Various in-store installations for NikeLab
NikeLab is a retail destination that serves to spark consumer discovery in new and unexpected ways. For the launch of the 2017 ACG (All Conditions Gear) collection, we created various stylised weather conditions (wind, rain and fog) that seized two of the brand’s stores around the globe.
Conceived as a means of bringing about a relevant experience that connects people with a product devised for use in extreme urban weather conditions, visitors to the NikeLabs 1948 store in London encountered an actual in-store tornado. A system of fans created the vortex effect required and allowed the steam to be contained in wall of wind. Customers were able touch, play and break the tornados wind barrier, adding to the tangibility of the installation.
The prototype developed for the Shanghai store but not eventually realised in-store, was the experience of rainfall. Proximity sensors detecting users location triggered a combination of alternating strobe lighting and projected video content. When viewed through a trickling rain curtain the overall effect was one of frozen rain droplets with a backdrop of urban ACG video content.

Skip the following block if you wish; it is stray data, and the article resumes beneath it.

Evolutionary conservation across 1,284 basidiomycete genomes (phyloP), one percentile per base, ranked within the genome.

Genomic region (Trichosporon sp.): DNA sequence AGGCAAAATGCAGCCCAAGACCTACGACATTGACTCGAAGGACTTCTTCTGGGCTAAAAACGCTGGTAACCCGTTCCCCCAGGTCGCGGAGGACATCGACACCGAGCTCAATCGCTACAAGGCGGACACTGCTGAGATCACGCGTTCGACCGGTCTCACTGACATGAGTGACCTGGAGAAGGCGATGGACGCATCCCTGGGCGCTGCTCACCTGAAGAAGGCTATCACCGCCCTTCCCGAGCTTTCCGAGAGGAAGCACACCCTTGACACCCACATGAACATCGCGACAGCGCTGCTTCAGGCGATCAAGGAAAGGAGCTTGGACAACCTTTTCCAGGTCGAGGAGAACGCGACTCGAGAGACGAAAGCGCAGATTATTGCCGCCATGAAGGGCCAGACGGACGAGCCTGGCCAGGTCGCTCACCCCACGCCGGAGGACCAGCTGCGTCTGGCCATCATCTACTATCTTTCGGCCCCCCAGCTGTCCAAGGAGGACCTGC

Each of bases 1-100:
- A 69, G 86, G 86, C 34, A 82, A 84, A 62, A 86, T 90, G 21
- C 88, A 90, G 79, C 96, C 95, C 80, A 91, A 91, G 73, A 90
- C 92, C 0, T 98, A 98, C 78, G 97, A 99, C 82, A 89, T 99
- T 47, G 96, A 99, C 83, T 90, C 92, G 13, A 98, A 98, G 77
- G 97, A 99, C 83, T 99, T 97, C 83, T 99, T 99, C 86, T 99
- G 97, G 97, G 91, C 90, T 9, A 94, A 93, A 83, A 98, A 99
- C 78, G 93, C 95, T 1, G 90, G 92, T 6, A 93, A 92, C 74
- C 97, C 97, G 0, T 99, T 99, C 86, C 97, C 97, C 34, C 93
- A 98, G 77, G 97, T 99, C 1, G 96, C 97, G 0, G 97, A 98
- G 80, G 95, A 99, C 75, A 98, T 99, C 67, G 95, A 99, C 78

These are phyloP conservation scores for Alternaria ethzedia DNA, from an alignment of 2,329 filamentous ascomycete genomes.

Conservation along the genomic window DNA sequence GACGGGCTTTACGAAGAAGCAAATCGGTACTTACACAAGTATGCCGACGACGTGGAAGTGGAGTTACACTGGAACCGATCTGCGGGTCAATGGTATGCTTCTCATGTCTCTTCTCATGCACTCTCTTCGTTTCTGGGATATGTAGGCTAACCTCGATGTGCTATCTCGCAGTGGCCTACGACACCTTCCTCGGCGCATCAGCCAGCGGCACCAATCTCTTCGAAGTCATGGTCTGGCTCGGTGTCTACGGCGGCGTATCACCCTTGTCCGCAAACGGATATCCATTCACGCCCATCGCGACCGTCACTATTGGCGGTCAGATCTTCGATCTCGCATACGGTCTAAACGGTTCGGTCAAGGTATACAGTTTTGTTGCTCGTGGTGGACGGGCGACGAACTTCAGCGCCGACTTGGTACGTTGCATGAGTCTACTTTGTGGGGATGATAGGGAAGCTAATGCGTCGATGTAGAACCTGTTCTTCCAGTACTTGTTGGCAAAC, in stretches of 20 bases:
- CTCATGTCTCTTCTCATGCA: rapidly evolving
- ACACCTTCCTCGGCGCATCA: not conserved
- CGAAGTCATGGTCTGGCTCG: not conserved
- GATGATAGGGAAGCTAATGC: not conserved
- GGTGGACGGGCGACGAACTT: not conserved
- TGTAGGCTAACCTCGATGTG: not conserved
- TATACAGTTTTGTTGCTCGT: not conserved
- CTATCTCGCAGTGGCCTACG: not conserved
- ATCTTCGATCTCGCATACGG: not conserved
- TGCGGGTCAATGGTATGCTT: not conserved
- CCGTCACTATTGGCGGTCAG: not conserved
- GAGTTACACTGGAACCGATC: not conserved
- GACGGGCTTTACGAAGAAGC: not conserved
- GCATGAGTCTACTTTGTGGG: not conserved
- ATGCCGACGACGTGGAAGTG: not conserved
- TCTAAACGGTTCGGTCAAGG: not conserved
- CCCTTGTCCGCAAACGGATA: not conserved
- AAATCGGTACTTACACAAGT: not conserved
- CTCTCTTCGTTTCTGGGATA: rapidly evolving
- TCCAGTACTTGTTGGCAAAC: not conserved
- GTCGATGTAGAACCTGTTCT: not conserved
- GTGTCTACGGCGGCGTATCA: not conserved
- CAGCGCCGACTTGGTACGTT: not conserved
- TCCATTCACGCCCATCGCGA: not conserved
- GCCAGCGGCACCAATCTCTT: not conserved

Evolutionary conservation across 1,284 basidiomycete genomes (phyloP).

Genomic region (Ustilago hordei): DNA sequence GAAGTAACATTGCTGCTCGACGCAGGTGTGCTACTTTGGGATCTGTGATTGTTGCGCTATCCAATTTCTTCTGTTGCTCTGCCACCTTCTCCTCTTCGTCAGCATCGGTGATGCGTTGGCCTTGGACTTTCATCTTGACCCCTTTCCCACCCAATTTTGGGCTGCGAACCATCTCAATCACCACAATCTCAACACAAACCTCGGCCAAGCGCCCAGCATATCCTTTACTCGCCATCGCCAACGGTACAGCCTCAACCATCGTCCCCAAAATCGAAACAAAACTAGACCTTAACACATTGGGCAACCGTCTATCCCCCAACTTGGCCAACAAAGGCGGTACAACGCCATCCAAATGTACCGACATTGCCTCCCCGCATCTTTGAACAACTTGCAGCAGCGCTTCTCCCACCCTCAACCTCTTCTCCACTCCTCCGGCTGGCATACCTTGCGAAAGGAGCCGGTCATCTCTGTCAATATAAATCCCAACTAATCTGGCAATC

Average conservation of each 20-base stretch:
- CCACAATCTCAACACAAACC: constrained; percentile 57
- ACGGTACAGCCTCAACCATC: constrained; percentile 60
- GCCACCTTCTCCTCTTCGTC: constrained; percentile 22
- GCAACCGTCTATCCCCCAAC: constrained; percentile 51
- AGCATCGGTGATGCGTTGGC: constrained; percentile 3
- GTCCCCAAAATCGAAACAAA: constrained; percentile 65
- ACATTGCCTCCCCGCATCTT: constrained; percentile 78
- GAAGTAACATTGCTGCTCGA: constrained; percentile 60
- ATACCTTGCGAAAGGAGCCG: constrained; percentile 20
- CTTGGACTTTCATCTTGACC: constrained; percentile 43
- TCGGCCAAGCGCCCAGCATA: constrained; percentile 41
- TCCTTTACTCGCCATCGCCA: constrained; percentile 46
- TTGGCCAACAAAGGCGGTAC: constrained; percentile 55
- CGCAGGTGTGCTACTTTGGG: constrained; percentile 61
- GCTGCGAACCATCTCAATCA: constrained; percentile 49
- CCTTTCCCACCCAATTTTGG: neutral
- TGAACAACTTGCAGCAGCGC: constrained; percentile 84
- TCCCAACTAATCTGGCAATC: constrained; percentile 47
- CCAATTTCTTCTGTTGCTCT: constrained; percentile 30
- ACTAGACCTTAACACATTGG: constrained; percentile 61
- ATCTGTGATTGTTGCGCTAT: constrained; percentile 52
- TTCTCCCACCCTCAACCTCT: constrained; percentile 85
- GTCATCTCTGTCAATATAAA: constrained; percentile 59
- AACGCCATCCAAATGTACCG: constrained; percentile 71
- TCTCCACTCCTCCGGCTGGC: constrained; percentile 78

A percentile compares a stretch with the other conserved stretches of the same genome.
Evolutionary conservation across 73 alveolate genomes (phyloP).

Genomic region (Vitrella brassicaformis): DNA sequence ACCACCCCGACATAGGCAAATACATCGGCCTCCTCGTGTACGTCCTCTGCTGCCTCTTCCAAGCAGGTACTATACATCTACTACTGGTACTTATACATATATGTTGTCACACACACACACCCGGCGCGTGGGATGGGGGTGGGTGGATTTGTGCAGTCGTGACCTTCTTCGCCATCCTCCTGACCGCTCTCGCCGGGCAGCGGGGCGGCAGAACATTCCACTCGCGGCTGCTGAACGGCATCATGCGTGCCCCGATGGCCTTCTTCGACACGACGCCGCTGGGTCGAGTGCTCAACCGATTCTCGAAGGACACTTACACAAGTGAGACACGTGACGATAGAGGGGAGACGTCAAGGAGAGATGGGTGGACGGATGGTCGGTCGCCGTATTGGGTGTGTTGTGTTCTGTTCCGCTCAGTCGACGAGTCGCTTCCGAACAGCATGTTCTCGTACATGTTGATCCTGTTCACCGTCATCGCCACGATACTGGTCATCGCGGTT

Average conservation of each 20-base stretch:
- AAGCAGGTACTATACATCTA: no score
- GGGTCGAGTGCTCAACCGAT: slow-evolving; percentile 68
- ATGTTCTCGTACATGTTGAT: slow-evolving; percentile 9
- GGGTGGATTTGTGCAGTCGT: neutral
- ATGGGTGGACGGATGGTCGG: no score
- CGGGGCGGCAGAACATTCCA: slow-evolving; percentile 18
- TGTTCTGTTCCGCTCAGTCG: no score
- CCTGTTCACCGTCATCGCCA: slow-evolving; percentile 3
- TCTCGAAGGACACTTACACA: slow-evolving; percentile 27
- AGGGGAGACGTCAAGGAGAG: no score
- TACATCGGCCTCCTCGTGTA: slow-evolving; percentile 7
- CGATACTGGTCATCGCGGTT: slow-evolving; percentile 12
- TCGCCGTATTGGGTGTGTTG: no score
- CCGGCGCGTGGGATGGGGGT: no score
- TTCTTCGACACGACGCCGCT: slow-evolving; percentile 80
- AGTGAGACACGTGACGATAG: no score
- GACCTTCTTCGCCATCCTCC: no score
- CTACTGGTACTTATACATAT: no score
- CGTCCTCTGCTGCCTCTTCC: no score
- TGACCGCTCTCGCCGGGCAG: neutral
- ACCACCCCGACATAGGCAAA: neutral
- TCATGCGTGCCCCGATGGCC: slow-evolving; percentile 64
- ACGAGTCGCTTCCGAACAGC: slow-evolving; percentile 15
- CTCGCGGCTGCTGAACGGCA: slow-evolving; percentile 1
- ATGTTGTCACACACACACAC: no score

For NikeLab 21M store in New York we placed suspended sheets of “smart fog” amongst the apparel that reacted to approaching guests, changing from transparent to foggy. Motion sensors were used to trigger an eerie techno-fog effect as well as the interruption of an electrical charge causing the repurposed security smart glass to switch from transparent to the natural cloudy state.
Essential to the project was the idea of confrontation and evoking a sense of wonder by inviting the visitor to interact with the respective weather condition specific to each installation. How often is one confronted with extreme weather conditions inside a store? Daan Lucas, managing director at Random: “We played with the notion of connecting to people in a surprising, relevant and emotional way. Another important element is time: It needs to ‘happen’. If you make an experience too complex, it takes too long for people to master.”